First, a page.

Flexible workplaces

Flexibility at work is about arrangements for where, when, and how work is done to satisfy both employee and employer needs. It can include flexible hours of work, compressed work weeks, time in lieu, telecommuting, part-time work, job-sharing, or a combination of these arrangements.

Flexible work arrangements can be formal or informal, depending on individual circumstances and operational needs. Formal arrangements can benefit individuals and workplaces that need certainty and structure, whereas informal arrangements may be more suitable where employees and employers need to easily adapt to changing circumstances. Whether flexible work arrangements are formal or informal should be determined jointly by employees and employers.

Although there is often a perception that flexible work arrangements are just for people with children, anyone can request flexible work arrangements. Employees may request flexibility at work for a variety of reasons, including to:

  • pursue study;
  • transition to retirement;
  • engage in sports or other recreational activities;
  • care for children or ageing relatives;
  • focus on personal health and well-being; or
  • undertake volunteering or charity work.

Saying yes to flexible work arrangements doesn't have to be costly to your organisation. Flexibility can take the form of having your staff telecommute, working part-time hours, job sharing, working a compressed week, and varying start and finishing times. Many of these arrangements can be made with minimal costs to your organisation while providing ongoing financial benefits with more satisfied and engaged employees.

Workplaces that promote flexible work practices may find that they retain valuable staff, reduce hiring and training costs, reduce absenteeism, are more attractive to prospective employees, and have higher rates of job satisfaction.

Creating flexible workplaces

Good communication and trust are central to cultivating positive work relationships. This is no different when flexible work arrangements are part of the mix. Clear expectations of how and when work is to be completed should be conveyed between managers and their staff. Most research indicates that part-time and satisfied employees tend to be productive ones. However, if there are any concerns with work performance, these concerns should be managed just like any other performance issues in the workplace.

Flexibility requires a reciprocal arrangement between mangers and their staff. When planning flexible work arrangements, the potential impact on the business and other staff is an important consideration. Business needs, such as rostering, client service, and staffing levels should be taken into account when negotiating flexible work arrangements.

The Queensland Government has created a useful guide to flexible work in the public sector, which incorporates checklists to assess the request and implement the arrangements.

Employees who work flexibly need to ensure that their work performance is not compromised, and the oversight and management of flexible work arrangements is a vital part of ensuring success. The Australian Institute of Management has produced a valuable resource for managers who need guidance on how to effectively manage in a flexible work environment – Managing in a flexible environment.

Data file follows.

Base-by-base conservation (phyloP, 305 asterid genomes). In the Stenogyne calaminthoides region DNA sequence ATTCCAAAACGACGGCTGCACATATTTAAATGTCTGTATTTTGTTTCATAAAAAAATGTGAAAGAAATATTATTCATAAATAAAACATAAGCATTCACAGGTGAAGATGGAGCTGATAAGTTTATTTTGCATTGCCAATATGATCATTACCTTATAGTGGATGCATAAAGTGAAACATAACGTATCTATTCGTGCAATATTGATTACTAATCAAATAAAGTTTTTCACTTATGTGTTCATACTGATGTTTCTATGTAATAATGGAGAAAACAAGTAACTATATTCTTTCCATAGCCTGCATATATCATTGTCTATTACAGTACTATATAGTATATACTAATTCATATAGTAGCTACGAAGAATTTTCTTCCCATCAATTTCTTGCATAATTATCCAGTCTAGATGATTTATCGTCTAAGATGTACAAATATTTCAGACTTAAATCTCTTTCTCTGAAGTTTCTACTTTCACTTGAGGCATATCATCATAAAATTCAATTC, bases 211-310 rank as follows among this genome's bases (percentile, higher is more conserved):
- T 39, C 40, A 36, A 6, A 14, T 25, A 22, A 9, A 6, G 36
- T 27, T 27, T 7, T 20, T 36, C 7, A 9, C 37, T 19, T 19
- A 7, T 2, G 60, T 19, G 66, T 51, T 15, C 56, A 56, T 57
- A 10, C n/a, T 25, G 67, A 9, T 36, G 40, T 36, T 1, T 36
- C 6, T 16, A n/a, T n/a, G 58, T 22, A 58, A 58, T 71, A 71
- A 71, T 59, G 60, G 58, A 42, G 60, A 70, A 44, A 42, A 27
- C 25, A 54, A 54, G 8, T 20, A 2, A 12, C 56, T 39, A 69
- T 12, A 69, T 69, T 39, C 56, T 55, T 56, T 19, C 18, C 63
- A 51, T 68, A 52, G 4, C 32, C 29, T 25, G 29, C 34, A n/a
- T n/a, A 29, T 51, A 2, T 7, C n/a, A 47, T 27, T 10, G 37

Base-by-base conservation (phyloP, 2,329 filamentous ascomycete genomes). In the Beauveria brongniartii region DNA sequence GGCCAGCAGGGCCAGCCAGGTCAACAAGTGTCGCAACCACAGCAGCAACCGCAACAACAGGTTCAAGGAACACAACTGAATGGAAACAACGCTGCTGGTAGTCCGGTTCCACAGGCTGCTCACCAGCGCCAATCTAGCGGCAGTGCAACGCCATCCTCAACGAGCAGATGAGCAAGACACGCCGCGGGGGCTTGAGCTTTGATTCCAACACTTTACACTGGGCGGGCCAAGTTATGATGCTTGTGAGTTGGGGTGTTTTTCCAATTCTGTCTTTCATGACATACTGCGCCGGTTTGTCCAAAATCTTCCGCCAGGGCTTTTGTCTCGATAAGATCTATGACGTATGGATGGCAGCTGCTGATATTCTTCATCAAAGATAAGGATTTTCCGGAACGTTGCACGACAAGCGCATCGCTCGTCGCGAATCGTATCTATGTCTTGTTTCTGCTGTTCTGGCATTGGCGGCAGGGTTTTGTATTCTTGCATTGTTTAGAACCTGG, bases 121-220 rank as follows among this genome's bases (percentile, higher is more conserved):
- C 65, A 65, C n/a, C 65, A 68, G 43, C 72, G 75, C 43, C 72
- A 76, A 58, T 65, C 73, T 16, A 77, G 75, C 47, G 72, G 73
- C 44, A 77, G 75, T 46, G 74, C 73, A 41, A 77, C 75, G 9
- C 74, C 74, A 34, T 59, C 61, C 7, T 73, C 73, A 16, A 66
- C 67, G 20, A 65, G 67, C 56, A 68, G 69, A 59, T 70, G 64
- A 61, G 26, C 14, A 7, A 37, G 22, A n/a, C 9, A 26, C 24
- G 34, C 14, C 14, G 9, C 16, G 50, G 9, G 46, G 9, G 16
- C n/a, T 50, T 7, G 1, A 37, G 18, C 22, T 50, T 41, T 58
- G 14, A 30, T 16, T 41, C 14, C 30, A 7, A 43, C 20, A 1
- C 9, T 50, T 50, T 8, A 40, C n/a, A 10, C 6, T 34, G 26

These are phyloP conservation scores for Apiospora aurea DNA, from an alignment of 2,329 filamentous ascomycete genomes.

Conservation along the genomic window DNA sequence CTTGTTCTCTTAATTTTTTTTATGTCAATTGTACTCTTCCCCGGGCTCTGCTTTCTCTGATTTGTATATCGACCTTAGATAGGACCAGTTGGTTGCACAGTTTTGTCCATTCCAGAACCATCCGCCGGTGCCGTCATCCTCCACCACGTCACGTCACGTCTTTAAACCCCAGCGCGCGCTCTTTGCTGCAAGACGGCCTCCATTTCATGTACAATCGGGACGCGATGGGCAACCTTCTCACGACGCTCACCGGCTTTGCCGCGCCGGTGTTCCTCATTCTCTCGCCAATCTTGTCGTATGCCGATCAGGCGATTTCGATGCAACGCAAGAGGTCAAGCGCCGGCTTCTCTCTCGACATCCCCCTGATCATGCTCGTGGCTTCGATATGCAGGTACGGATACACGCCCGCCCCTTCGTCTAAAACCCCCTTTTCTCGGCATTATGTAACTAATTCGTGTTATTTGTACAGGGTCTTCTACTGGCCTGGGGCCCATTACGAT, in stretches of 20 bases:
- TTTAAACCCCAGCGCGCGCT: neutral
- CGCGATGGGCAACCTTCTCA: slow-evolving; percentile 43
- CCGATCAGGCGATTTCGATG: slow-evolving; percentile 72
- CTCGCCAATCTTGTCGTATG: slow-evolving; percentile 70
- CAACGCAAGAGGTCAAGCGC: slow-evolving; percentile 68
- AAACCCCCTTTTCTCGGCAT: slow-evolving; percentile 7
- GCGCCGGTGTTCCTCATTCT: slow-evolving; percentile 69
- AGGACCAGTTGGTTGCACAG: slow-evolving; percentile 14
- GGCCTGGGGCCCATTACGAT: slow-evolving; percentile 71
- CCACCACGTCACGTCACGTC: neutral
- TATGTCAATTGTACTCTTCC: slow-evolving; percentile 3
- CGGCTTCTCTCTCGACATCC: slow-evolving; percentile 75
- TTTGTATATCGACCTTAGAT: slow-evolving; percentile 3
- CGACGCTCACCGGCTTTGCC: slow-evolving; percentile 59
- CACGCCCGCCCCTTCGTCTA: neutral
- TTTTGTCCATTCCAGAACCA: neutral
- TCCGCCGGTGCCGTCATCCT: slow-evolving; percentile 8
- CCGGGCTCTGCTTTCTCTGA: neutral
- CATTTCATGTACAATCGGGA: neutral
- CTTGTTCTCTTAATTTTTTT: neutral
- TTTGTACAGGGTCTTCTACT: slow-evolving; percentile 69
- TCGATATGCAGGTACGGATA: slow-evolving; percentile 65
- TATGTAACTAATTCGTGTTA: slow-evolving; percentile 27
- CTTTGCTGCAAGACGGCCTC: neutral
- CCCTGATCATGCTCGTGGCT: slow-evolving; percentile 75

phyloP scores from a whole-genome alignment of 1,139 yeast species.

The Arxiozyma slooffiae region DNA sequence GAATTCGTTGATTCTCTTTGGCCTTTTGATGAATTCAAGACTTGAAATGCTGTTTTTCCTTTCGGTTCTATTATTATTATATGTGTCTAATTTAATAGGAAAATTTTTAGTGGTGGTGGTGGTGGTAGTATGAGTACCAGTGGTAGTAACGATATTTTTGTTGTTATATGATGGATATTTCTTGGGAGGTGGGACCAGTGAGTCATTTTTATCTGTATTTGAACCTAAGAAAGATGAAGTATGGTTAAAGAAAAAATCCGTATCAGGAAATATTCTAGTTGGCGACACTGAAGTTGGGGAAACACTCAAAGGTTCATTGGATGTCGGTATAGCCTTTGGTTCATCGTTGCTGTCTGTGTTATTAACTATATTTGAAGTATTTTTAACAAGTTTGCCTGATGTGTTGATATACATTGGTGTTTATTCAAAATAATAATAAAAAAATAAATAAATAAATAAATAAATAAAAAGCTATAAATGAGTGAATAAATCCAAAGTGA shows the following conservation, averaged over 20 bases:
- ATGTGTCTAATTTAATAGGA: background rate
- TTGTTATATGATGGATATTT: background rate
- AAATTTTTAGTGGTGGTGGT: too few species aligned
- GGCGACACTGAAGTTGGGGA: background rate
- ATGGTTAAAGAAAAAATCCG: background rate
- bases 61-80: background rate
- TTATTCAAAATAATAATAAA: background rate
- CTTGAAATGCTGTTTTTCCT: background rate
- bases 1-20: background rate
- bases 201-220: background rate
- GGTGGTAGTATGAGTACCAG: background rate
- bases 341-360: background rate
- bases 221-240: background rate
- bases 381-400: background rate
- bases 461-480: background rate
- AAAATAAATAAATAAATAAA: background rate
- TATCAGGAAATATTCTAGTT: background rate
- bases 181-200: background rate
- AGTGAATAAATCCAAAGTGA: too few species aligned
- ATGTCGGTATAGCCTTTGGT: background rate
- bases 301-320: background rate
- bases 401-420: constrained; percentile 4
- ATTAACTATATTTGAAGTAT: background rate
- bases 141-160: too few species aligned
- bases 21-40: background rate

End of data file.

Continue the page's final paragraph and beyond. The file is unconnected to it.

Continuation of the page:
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Flexible workplaces: employer obligations

If a reasonable request for flexible work arrangements is made because a worker has an attribute under the Anti-Discrimination Act 1991 (such as impairment, parental responsibilities, family responsibilities, religious belief etc) it may be unlawful discrimination if the employer refuses the request. The worker could make a complaint us at the Commission.

Find out more about the Anti-Discrimination Act and the attributes included

Employees under the national workplace relations system (the Fair Work Act ) are entitled to request flexible work arrangements to assist with their circumstances, if they have worked with the same employer for at least 12 months, and if they:

  • have responsibility to care for child who is school aged for younger;
  • are a carer under the Carer Recognition Act 2010 (Cth);
  • have a disability and qualify for a disability support pension;
  • are aged 55 or older;
  • are experiencing domestic violence;
  • provide care and support to a member of their household or immediate family, needed because of family or domestic violence.

Employers can only refuse these requests on reasonable business grounds.

Find out more about entitlements under the Fair Work Act.

Queensland Government and local government employees are entitled to request flexible work arrangements for any reason under the Industrial Relations Bill 2016.

In addition, there are business benefits from adopting flexible work arrangements across your organisation. Each organisation is different, and will need to decide how to incorporate flexible work practices into their workplace.

However, an ‘If not, why not?’ approach to considering flexible work arrangements is the best starting point. When considering requests for flexible work arrangements, it is important to ensure that the requirements of the role and the organisation’s needs are considered, but also balanced with the needs of employees and assessed fairly and equitably across all roles.

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